At the edge of the forest
Marelisi, (where many of these pictures were taken) is a small mountain village in the Lesser Caucasus. This mountain strip divides Georgia into two parts, the west and the east. Marelisi is one of several foothill villages on the western side that belong to the sleepy settlement of Kharagauli. Lost among the hills, nondescript.
The village is the gateway to Borjomi-Kharagauli National Park, one of the largest national parks in Europe. The next larger town is called Zestaponi. A former Soviet industrial town for iron production. The neighbouring houses are quite far apart in the village. It is not so easy to explore the village on foot because you have to climb up and down hills all the time.
Most of the people who stayed there, mostly old people, still live very traditionally and simply, have cows, horses, oxcarts, sell cheese, calves, honey. They live only from what they grow themselves. The landscape is very typical for this part of Georgia: very green, dense mixed forest on the mountains. In winter there is a lot of snow, but in summer it can get up to 40 degrees.
In recent years, many families have left the village to seek their fortune or work in the big cities. Many have gone abroad, to Poland, Greece, Italy. Those who have remained in Georgia return for a moment in the summer to their abandoned houses. The liveliness populates the forest and the fields. The animals rejoice. An illusion of the normality to which they were once accustomed covers the sky.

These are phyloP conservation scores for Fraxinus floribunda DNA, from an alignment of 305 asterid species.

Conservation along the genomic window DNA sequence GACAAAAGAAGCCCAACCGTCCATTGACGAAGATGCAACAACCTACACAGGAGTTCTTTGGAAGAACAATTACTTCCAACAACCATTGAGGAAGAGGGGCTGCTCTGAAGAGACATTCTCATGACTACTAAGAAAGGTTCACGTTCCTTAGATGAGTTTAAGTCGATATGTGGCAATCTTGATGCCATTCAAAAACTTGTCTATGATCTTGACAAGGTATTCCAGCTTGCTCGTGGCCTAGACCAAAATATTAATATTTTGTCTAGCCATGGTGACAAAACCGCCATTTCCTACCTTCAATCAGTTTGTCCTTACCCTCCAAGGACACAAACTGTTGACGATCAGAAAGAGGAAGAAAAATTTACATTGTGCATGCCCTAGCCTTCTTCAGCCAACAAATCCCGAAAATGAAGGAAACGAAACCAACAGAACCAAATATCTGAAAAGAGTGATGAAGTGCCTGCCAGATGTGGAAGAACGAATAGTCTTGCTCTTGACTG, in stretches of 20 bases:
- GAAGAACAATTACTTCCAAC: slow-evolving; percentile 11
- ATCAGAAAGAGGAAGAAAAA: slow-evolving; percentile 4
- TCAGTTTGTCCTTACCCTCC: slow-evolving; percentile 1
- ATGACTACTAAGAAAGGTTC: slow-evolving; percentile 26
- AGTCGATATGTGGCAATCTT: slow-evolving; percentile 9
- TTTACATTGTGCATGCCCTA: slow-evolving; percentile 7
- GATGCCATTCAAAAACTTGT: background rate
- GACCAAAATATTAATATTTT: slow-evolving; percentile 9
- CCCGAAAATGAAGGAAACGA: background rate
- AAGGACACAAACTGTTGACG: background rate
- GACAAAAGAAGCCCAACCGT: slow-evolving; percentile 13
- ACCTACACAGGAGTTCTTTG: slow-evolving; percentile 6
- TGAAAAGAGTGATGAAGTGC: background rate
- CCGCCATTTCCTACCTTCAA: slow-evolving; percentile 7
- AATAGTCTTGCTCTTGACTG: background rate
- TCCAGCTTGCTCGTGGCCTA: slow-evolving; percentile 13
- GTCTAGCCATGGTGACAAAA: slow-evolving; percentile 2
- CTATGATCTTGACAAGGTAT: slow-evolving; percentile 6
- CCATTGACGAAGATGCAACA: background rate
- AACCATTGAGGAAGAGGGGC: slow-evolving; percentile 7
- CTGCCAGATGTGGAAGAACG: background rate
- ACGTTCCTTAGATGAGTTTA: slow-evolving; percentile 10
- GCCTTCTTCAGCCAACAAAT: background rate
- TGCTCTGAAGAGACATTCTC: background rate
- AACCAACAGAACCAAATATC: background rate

The sea, the Black Sea, is 2-3 hours by car from Marelisi, depending on the weather. Depending on the current situation of the mysterious Georgian road repair plans. The sea is never lonely. Conversely, one often has the feeling that the sea demands solitude. Silence. the beaches are overtired.
Filip was born in 1984 in a small town in the Czech Republic. After finishing my studies in philosophy and aesthetics, He moved to Germany and ended up in Berlin. There I started taking photos. In the beginning, he worked with photography on a conceptual level, using it as a medium for various art installations.
"Photography is for me much more than a tool, it is a kind of intuitive communication with the things that surround me, where the process of “making” a photo is an kind of understanding how all things are connected".
Text by Manana Baramidze